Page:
Dear Prudence is online weekly to chat live with readers. Here’s an edited transcript of this week’s chat.
Jenée Desmond-Harris: Hi friends! I hope you had a restful weekend and are ready to help me solve people’s problems. Let’s get started …
Q. Sleepless in a loft: My lovely purchase after my divorce was a beautiful loft condo in the heart of a very desirable city. It is open concept, so the only enclosed room is the bathroom. I have two pull-out sofas and love company for a limited time.
My sister, Jenny, has told me she is hurt that she and her husband haven’t been invited while a distant relative (a lovely girl who made me breakfast in bed) has been invited twice. Jenny and her husband snore. Like chainsaws or trains colliding. At our parents’ house, you can hear them on any level of a three-story house with white-noise machines and ear plugs. They know this. He finds it funny. Neither will seek help.
I need sleep. My options are to either vacate my condo for a hotel and lie about a boyfriend to my sister to spare her feelings or offer to pay for a hotel and get the awkward conversation about the snoring. In the past, this hasn’t gone over well. I love my sister but at my age, two sleepless nights will have me standing over them with either cold water or a pillow. What should I do?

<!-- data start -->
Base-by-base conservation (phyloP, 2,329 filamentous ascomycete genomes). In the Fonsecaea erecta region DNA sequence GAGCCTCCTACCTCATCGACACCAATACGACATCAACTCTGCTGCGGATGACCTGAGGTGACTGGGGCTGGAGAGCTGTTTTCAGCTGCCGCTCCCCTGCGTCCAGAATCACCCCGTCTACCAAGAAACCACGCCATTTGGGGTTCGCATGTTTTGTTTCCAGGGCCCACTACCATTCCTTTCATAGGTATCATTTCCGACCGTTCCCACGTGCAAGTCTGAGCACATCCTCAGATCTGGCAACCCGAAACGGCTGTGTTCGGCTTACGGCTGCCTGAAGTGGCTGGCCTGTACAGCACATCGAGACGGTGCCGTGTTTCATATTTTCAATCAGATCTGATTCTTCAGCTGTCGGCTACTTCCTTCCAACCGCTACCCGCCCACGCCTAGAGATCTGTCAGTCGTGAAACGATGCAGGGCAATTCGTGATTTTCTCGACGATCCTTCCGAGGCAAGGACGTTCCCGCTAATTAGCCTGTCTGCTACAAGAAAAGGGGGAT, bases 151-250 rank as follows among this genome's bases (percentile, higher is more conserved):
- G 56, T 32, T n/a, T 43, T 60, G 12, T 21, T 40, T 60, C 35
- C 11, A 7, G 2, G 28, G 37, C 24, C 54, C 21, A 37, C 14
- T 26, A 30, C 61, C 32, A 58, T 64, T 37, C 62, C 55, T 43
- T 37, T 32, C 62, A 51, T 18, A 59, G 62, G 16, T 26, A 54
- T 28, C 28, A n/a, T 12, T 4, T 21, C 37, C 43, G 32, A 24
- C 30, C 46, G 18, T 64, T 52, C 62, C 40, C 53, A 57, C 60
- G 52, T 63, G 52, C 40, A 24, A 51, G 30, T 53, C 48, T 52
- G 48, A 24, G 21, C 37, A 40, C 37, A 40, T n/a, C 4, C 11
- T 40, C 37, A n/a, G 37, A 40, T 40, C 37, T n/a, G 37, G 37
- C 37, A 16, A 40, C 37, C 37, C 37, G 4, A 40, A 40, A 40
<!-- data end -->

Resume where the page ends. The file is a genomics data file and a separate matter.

A: You sound like such a kind and open person. If I had a place with no privacy, I would be having exactly zero overnight guests.
Your sister, on the other hand, is extremely rude. What gets me is that you’ve raised this issue with her and she doesn’t care, which suggests that she doesn’t care about your comfort—so you really don’t need to worry about sparing her feelings. You would be well within your rights to tell her you love her but you need your sleep and you just can’t have her and her chainsaw of a husband over any more. End of story.
But I’m getting the feeling from your note that your dynamic with her is complicated and that you have a history of letting her push you around a little. So if you aren’t ready to set a firm boundary—and I get it, it’s easier said than done—I have another idea: I was just listening to this productivity podcast, and in an episode about nighttime routines and sleep, a guest recommended these anti-snoring pillows that apparently work really well. (Not sponsored or anything, I promise! I really just happened to learn about them.) They’re not cheap, but you could buy them for the guest bed. But in the long run, I think standing up for yourself here would be a step in the right direction.
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Q. Losing my (girlfriend’s) religion: My girlfriend and I have been together for almost three years. We have been in love since the day we met and are looking forward to spending the rest of our lives together. That is, until a few days ago. My parents come from different religious backgrounds (Christian and Muslim) and have put much effort into accepting the other’s beliefs in order to avoid religion from coming between them. Due to this, I was brought up to be open to any religion should I choose it. I decided not to be religious myself, although I do understand and appreciate the value and ethics gained from following a particular religion.